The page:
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In Deposition, Paula Deen Recalls Use of Racial Slur

Dave Kotinsky/Getty Images(LOS ANGELES) -- Paula Deen has whipped up a frenzy on the Internet with her admission that she's used racial slurs in the past.

The celebrity cook known for her high-calorie recipes stated in a recent deposition -- the details of which were reported Wednesday -- that she's used the N-word multiple times.  The deposition was related to a 2012 sexual harassment lawsuit filed by a former employee of Deen's Savannah, Ga., restaurant against Deen and her brother.

According to TMZ.com, a lawyer asked Deen if she has ever used the N-word.  Her response: "Yes, of course."

The 66-year-old Deen explained that she uttered the slur in 1986, when she was working as a bank teller and had been held at gunpoint by a black robber.  She said she did not use the N-word in the presence of the robber, but "probably" when she was recalling the incident to her husband afterward.

When asked if she's uttered the slur since then, Deen answered, "I'm sure I have, but it's been a very long time."  She added that she could not remember the context in which she said the N-word again.

She later testified that she "probably" uttered the N-word during "a conversation between blacks.  I don't -- I don't know.  But that's just not a word that we use as time has gone on.  Things have changed since the '60s in the South.  And my children and my brother object to that word being used in any cruel or mean behavior.  As well as I do."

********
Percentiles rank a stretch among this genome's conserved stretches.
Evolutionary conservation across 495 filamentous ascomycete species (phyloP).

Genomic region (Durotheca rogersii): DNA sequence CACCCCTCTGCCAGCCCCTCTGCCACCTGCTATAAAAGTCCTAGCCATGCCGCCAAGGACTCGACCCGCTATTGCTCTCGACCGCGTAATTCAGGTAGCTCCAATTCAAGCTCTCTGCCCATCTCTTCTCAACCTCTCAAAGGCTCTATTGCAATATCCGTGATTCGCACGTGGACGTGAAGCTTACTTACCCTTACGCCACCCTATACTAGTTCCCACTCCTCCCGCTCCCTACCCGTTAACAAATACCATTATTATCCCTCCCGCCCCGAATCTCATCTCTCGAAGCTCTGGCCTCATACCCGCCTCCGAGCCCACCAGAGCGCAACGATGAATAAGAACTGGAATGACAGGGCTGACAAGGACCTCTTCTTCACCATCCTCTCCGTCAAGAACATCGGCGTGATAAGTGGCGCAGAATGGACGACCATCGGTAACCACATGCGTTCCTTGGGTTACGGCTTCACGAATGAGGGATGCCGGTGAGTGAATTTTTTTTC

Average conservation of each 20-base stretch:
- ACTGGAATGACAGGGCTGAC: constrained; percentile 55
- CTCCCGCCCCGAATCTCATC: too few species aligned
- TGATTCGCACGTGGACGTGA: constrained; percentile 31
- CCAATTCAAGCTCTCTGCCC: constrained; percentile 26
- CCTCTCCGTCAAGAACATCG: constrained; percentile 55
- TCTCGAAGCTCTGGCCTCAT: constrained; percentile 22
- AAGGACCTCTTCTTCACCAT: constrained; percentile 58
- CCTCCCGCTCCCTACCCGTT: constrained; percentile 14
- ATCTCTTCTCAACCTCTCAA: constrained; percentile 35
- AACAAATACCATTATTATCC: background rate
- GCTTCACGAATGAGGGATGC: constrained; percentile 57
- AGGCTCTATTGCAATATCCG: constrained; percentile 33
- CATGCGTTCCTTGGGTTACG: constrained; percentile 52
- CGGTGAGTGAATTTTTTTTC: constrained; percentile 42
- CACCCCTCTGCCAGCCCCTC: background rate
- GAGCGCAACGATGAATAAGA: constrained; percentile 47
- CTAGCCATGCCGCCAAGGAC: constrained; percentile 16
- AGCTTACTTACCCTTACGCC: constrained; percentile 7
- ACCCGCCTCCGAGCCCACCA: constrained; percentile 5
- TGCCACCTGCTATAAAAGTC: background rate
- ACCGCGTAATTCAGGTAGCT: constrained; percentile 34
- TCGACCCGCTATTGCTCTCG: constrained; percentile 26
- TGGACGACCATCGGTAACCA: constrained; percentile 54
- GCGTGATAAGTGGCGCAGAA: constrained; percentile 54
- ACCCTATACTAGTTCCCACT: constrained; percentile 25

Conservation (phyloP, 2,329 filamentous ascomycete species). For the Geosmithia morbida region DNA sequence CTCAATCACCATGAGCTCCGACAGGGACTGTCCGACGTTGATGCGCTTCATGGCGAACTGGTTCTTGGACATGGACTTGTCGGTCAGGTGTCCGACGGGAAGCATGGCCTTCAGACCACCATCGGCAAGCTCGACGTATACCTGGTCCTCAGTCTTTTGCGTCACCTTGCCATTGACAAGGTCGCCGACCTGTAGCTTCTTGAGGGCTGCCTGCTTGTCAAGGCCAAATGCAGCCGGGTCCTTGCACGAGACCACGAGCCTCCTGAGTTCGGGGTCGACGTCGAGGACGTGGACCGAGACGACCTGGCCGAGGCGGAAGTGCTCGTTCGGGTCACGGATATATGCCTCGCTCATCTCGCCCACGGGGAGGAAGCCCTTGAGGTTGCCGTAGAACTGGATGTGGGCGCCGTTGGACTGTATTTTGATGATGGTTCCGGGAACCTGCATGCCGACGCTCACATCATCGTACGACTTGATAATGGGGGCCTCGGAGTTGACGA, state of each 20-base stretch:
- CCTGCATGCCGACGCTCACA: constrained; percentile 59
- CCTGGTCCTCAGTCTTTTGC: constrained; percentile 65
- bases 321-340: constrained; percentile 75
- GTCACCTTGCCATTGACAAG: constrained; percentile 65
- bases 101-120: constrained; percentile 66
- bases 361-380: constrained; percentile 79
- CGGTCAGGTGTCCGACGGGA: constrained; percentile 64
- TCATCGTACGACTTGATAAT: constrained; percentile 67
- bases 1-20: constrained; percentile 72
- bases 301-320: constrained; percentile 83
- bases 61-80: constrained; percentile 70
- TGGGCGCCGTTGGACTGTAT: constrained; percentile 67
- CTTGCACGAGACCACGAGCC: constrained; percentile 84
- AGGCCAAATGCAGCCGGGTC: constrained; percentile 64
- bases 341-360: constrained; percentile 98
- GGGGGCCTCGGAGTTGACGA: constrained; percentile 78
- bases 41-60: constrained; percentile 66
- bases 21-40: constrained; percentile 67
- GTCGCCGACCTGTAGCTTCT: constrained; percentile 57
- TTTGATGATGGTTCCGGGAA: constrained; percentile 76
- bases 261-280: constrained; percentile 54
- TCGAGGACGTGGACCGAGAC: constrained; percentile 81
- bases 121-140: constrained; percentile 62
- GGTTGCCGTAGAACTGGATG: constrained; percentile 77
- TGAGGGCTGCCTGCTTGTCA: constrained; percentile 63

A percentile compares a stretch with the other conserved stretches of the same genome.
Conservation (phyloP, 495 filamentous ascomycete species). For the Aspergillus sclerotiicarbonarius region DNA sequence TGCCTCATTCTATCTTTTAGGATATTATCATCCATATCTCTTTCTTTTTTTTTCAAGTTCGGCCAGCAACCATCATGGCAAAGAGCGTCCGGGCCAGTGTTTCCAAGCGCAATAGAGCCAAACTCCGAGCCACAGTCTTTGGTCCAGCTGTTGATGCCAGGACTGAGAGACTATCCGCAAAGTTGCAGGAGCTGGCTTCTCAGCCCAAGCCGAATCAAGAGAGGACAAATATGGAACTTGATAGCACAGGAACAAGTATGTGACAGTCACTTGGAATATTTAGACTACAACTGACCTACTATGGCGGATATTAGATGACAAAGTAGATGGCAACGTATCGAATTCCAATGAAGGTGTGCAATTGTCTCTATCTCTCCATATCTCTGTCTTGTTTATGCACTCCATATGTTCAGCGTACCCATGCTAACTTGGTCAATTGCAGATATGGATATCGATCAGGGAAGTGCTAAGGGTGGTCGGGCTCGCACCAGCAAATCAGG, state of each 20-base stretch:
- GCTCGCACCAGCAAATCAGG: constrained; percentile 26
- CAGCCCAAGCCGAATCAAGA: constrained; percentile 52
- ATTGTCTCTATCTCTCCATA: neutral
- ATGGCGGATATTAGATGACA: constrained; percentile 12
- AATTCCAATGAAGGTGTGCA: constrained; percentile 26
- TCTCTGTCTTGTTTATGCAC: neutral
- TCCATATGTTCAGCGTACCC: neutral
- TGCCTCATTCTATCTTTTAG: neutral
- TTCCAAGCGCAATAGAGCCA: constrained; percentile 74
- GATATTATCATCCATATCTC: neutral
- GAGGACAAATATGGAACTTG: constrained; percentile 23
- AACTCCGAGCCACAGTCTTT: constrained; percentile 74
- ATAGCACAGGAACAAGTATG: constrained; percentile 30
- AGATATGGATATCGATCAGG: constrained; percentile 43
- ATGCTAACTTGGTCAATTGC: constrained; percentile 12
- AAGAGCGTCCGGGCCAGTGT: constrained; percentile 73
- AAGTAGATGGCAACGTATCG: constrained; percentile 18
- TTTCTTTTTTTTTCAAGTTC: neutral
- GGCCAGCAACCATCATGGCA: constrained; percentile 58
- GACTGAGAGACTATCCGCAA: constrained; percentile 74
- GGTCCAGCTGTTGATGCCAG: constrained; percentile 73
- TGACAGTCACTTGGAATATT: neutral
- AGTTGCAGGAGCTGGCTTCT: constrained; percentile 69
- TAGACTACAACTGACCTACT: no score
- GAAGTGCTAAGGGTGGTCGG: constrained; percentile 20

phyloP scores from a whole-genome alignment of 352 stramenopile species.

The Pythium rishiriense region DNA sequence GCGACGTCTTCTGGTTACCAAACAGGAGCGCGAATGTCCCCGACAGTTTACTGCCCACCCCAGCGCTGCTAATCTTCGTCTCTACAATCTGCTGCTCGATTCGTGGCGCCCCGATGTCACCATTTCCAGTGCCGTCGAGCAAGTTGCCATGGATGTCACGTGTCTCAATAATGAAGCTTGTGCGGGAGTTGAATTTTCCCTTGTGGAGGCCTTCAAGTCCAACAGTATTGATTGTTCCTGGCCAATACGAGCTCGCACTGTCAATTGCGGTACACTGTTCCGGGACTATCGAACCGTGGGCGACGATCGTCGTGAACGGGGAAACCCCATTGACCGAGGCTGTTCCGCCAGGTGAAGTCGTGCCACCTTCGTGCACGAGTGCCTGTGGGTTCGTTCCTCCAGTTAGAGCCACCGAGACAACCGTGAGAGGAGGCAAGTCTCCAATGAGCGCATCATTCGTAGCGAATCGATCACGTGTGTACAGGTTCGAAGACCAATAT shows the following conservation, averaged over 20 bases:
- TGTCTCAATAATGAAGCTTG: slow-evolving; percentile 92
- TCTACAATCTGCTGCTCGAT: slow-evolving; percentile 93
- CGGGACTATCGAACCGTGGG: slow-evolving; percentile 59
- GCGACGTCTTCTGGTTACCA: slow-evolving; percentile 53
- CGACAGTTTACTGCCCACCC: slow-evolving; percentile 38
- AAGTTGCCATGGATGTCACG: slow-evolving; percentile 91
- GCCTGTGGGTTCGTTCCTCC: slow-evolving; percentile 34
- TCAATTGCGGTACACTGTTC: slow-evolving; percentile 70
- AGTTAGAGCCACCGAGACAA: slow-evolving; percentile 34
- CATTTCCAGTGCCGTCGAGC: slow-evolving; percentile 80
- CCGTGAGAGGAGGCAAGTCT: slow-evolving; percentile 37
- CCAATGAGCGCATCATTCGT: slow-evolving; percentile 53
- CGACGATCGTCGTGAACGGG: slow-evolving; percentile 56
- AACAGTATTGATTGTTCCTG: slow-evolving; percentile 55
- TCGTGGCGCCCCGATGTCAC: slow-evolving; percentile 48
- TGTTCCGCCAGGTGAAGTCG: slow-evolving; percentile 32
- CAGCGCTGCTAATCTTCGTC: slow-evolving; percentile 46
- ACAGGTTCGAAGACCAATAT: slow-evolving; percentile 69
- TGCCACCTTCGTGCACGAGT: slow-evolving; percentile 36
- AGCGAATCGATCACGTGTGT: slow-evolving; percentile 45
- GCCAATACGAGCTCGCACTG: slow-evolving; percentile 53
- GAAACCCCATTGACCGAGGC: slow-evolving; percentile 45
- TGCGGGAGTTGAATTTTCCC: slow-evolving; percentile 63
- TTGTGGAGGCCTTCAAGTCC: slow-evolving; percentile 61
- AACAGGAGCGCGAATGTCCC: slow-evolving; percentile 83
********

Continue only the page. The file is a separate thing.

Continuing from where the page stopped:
The Huffington Post offers additional details on the deposition.  The website reports that when Deen was asked if she believes jokes that include the N-word are "mean," she said, "That's -- that's kind of hard.  Most -- most jokes are about Jewish people, rednecks, black folks.  Most jokes target -- I don't know.  I didn't make up the jokes, I don't know.  I can't -- I don't know."

Deen was also questioned on the planning of a wedding years ago, confirming she used the phrase “really southern plantation wedding," or something to that effect, in suggesting that black waiters be hired for the event.

The suggestion was based on an experience Deen had had at a restaurant that employed black waiters, though she insisted during the deposition that she did not utter the N-word to describe them because "that’s not what these men were.  They were professional black men doing a fabulous job."

Predictably, Deen's remarks during the deposition were quickly picked up and mocked on Twitter and elsewhere on the Internet.

On Wednesday, Deen's rep released the following statement: “Contrary to media reports, Ms. Deen does not condone or find the use of racial epithets acceptable.  She is looking forward to her day in court.”

Deen and her brother, Bubba Hiers, have been sued by Lisa Jackson, a former manager of Uncle Bubba's Seafood and Oyster House.  Jackson has alleged that she was sexually harassed during her time of employment, and that racially-insensitive comments were uttered at the restaurant.

Copyright 2013 ABC News Radio

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